He was on holiday with his wife in a country in which he didn’t speak a single word of the language, unable to express himself, convinced a child was in real danger, he was incapable of finding a means to warn the child of the impending danger.


As Professor Hawkins slowly withdrew from the flower stall he thought the only course of action left was from him to return to his hotel and discuss the matter with his wife. He slowly retraced his steps, head bent forward and deep in thought. He realized his best solution would be to immediately contact the American Embassy, after all they could easily verify his credential and the matter could then be taken up with the police.

That was the last thought he had on the subject for several days; he never saw the car as he stepped of the pavement. The next thing he knew he was looking into his wife’s face as she leaned over him. Somewhere in the distance he heard.

“ Darling, thank God you are alive, you have been unconscious for over a week”. He was too exhausted to answer but flicked his eyes in recognition of her words.

Somewhere deep in the recesses of his brain he saw the image of a child’s burial. He was standing there with tears in his eyes.


The foreigner approaching Sophia in the square had seriously frightened her, but this was immediately forgotten went she carried her precious plant into her Grandmother’s room. The delight on her Grandmother’s face dispelled any further thought of her unpleasant encounter.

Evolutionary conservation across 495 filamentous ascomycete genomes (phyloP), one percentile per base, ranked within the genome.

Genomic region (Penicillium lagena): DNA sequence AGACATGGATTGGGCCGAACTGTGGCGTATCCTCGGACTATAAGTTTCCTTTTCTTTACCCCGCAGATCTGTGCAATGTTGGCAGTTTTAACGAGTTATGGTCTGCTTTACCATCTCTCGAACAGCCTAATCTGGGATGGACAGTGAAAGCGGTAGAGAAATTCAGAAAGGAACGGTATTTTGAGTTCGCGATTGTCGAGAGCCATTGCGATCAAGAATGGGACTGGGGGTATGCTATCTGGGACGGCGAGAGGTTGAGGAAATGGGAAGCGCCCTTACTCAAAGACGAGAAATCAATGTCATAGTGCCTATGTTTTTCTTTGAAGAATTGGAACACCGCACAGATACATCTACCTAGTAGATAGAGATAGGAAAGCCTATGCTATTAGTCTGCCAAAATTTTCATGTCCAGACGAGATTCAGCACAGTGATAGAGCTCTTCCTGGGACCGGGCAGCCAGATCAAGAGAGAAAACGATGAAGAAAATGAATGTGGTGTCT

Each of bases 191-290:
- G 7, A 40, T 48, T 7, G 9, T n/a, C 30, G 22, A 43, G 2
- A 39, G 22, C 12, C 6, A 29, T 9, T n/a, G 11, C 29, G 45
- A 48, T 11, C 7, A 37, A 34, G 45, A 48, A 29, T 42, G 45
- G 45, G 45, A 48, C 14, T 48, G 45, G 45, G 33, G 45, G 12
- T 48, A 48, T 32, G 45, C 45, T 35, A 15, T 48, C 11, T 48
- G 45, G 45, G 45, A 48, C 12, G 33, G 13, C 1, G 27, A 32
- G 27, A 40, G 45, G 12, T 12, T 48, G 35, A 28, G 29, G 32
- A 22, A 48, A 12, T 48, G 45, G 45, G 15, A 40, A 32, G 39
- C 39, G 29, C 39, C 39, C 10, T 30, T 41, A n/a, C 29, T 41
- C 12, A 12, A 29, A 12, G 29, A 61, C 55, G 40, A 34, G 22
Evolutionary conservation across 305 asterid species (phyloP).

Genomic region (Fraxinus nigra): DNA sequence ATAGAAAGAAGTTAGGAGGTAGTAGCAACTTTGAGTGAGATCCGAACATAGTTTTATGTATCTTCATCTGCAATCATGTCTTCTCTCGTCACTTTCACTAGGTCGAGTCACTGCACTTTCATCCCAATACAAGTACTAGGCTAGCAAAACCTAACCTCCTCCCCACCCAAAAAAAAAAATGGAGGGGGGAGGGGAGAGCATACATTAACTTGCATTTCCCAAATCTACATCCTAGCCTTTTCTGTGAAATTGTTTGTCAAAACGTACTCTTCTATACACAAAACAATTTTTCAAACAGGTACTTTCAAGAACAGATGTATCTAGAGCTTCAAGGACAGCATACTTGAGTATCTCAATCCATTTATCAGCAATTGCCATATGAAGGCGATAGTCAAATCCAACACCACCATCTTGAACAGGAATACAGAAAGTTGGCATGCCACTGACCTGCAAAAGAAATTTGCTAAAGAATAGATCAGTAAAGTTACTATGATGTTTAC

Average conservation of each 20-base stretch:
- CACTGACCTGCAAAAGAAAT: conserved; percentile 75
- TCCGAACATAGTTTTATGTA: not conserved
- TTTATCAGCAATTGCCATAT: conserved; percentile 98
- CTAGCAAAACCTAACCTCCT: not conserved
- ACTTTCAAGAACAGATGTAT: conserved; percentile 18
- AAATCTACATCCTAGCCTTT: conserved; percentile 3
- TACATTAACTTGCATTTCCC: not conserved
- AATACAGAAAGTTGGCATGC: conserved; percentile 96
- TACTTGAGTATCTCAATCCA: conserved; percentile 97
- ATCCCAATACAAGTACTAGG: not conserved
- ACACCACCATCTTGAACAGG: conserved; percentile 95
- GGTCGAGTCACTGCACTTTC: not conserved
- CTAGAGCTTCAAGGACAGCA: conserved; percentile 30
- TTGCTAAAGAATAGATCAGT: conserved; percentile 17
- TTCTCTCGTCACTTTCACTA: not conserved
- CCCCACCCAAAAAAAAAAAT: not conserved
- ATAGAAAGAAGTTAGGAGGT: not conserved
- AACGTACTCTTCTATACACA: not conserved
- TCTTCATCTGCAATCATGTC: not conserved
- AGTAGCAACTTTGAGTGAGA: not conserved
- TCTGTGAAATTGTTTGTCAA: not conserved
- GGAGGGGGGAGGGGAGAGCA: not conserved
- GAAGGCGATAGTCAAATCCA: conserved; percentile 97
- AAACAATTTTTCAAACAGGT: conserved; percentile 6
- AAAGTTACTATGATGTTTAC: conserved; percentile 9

“What a treasure Sophia, I will placed it in the center of my plant collection over there on the sideboard. It looks as if it about to bust into bloom, you are a clever young woman.”


In the following days the Contessa Giovanni could not understand why the plant never blossomed. Professor Hawkins lying unconscious in a hospital bed some two miles away could have told her. You see the Contessa, as a result of the war years, would never allow the family apartment to be in darkness; the family always had all the electric lights on.




short stories
An Unusual Request
Bewitched and be wildered
A cry from the heart
Fate played a devilish hand
Frustration with a capital F
A roll of the dice
Living in the shadow of death
A lesson well learnt
The wedding
A pleasant ride, a pleasant talk
Sweet revenge
Drum beat, heartbeat
Skin deep
They came, they left no trace
The window cleaner
A delayed meeting
Hold on tight
In the name of my parents
Strange events
Sequel to Frustration with a capital F
A strange and beautiful love affair
The doll's dilemma, a chage of style
The poster hanger - It had to happen
They had nothing in common
A misplaced letter
Life's mysteries
An ode to cheese
The marshes
Waiting in vain
Day follows day
Sounds of the future
The dream of flight

writing in Paris, copyright 2005